This article, covering the Mercedes Benz W202 C 36 AMG – built between 1995 and 1997, originally appeared in the March / April 2015 issue of the printed SL Market Letter. Founded in 1982, the SL Market Letter has been reporting on collectible Mercedes cars of all kinds for decades. A new issue is mailed to subscribers 6 times a year. Visit our ‘Subscription Page’ to learn more and to download a free sample issue in PDF format.
All cars start as ‘new cars’, then they become ‘used cars’ and if everything falls into place, they become collector cars. Today, the C 36 AMG is a used car at the bottom of its depreciation curve representing a lot of car for not much money.
According to the Mercedes Museum archives, there were 5,221 C 36s produced. In comparison, they produced 25,230 190E 2.3-16 valves and 10,479 E 500s. According to mercedes-amg.com’s ‘Private Lounge’ U.S. imports by year break down like this: 401 in 1995, 296 in 1996 and just 199 in 1997.
The C 36 was widely accepted by both the car buying public and automotive journalists of the day. The cars sold well, despite the fact they were $20,000 more than a regular C Class and $15,000 more than a BMW M3. In a 1996 article Road & Track magazine called the C 36 “the best of Benz taken to performance extremes”.
Let’s consider how each car came to be. C 36s started life on the regular production line, side by side with future C 280 and 230 models at Mercedes’ Bremen, Germany factory. There, they were equipped with a sturdier final drive, larger vented front discs from the SL 600, larger rears from the E 420, stiffer front and rear anti-roll bars and a quicker-ratio steering box. 17 inch AMG wheels with very wide Bridgestone Expedia tires were fitted along with front fenders that were modified on the inside to accommodate the wider wheel / tire package. The cars, without bumpers or side skirts, were then shipped south to Affalterbach. Upon arrival, special gas-pressure shocks were installed along with bumpers and ground effects. The front apron not only looked good, it was functional, housing a set of fog lights as well as air ducts to help cool the car’s massive brakes, bigger than those of a contemporary Ferrari 512TR.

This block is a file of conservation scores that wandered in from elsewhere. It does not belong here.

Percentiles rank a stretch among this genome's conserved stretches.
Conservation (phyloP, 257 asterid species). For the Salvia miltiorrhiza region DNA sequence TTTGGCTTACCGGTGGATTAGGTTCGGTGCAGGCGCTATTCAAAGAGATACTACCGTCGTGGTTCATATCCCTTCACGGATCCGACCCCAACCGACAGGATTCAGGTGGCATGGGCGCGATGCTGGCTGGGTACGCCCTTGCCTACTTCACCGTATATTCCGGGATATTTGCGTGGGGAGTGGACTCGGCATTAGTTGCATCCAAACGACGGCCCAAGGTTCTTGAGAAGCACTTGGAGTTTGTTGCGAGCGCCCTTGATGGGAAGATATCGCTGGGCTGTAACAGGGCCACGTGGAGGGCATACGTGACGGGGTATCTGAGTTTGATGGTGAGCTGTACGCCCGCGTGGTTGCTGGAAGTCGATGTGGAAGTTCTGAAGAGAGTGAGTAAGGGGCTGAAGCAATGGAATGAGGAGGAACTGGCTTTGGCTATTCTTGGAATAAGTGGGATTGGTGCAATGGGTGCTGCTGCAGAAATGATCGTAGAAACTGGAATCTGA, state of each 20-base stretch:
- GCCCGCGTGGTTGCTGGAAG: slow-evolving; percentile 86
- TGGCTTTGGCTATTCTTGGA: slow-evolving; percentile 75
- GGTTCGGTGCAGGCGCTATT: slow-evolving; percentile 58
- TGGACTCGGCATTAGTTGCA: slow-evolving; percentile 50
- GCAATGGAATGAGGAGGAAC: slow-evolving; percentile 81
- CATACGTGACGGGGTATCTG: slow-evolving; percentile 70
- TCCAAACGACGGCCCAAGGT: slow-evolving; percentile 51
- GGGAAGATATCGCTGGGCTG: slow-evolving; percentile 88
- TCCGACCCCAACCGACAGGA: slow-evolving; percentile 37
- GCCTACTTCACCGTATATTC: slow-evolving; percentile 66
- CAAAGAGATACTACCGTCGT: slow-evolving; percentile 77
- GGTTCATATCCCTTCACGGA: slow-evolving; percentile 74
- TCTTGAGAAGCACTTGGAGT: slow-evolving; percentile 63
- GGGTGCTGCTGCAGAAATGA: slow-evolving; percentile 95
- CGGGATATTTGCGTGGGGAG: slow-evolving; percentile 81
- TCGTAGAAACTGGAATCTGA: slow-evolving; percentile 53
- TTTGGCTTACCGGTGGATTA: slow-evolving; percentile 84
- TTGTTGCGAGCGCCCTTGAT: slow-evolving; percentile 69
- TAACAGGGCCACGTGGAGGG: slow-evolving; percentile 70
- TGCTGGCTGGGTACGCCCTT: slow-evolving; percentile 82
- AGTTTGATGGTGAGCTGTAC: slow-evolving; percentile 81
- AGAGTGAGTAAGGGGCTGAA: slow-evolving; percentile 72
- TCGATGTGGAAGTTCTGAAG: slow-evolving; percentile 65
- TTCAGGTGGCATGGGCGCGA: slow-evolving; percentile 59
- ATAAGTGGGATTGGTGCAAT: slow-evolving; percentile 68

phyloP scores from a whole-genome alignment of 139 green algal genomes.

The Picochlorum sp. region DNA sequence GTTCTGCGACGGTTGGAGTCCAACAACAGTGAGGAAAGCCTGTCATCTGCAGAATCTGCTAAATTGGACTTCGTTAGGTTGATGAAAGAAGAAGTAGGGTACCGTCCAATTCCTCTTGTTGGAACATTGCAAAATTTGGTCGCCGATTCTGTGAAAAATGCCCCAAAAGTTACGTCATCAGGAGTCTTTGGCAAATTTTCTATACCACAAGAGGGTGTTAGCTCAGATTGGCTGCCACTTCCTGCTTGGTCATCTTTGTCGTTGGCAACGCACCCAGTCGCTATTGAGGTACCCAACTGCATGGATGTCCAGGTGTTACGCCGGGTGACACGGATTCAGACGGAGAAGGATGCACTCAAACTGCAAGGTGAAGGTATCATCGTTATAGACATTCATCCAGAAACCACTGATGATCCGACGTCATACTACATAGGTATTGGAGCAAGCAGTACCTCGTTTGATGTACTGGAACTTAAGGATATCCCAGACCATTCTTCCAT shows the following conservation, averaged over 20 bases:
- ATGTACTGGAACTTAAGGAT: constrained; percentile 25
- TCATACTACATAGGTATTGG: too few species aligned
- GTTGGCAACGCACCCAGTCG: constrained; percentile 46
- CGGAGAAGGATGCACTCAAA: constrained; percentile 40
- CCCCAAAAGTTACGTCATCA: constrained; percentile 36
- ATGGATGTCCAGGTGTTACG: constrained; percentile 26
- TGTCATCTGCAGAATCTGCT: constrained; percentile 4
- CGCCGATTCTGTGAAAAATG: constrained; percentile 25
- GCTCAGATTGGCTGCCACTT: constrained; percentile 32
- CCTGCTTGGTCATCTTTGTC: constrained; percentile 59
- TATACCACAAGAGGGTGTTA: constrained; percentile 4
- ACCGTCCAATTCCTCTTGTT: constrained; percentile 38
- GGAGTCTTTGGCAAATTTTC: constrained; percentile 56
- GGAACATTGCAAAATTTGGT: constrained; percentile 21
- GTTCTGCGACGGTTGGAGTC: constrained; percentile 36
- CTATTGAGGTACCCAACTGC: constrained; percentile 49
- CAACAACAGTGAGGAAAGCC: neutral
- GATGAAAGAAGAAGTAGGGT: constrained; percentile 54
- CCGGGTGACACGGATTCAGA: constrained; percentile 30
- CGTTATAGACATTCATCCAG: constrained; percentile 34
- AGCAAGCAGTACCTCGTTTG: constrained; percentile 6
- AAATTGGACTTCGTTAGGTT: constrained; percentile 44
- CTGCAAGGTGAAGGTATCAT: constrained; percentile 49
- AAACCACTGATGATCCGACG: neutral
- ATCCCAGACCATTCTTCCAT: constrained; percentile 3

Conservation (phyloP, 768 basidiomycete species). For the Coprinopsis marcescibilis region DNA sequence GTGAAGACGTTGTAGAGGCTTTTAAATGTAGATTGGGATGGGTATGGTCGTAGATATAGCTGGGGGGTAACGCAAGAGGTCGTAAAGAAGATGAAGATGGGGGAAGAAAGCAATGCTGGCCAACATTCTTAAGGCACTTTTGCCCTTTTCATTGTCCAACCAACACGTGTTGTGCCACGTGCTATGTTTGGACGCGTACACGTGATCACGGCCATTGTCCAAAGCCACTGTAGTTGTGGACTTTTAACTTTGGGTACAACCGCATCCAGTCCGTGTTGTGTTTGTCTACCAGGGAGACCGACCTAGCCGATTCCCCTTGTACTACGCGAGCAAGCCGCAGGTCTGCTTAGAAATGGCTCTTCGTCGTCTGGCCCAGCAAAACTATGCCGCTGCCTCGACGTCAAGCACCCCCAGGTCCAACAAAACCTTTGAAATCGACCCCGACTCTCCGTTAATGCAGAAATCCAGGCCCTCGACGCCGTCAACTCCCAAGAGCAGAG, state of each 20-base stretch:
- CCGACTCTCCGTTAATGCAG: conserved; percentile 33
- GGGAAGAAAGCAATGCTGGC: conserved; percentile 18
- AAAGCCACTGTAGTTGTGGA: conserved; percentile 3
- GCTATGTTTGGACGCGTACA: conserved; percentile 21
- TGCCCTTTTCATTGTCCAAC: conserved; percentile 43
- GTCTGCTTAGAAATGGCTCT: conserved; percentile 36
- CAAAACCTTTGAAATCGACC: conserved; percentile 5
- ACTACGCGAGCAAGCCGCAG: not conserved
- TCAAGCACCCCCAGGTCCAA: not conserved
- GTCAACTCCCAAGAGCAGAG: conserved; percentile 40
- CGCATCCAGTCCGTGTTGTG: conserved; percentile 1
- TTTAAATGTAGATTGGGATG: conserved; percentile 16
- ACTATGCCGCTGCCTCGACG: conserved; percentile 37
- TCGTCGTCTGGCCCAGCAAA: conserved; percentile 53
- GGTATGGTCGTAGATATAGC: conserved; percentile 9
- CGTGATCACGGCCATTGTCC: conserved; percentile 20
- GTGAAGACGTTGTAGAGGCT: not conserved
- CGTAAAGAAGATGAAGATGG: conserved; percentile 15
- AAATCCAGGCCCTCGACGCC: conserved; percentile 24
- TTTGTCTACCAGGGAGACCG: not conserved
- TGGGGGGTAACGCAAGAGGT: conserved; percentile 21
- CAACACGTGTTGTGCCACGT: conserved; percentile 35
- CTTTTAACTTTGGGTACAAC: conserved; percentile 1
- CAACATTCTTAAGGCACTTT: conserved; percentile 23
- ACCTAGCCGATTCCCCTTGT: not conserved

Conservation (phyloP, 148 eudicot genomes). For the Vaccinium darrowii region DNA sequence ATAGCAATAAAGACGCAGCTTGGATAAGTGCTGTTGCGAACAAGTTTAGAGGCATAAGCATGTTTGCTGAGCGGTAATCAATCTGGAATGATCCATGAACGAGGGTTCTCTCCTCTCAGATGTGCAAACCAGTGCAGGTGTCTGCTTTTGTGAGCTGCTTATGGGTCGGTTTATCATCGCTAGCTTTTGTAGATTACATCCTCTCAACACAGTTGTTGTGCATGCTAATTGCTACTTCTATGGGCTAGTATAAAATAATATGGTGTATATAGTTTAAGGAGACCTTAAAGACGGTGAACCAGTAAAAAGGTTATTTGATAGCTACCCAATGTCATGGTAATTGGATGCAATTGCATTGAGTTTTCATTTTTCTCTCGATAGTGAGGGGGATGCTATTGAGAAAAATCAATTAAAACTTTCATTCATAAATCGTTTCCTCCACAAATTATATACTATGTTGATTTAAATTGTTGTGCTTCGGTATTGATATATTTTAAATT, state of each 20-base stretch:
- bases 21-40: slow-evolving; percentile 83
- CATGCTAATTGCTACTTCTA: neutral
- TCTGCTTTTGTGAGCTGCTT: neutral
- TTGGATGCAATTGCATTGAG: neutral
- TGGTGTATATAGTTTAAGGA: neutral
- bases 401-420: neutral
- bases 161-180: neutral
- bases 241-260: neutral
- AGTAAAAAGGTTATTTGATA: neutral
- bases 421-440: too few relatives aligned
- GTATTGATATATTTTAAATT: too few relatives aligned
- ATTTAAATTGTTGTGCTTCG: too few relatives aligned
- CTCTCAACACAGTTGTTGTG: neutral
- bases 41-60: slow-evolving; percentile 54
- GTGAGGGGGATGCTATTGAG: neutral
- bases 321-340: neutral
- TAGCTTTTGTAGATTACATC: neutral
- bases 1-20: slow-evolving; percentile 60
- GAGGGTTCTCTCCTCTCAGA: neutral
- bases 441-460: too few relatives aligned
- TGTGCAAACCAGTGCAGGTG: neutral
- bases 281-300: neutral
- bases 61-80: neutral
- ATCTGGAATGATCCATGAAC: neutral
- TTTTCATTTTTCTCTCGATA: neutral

The standard 2.8 liter engine producing 194 bhp was removed and replaced with an AMG modified example, bored and stroked to 3.6 liters, it had a higher compression ratio. Modifications were made to the cylinder head, block and engine-management system. It received a larger intake manifold, revised intake-valve and exhaust cam-timing, forged aluminum pistons, modified rods, a new crankshaft and additional oil-spray jets in the engine block. A freer-flowing, dual exhaust system finished things up in the back.
I was lucky enough to get to drive a 1996 C 36 during ‘Monterey Car Week’ a couple of years ago, it sure beat a rental car! 268 hp doesn’t sound like a lot today, but it’s plenty in this car. They’re quick, responsive, buttery smooth and, dare I say, practical at the same time? Buy the best original paint example you can find with service history and simply enjoy it.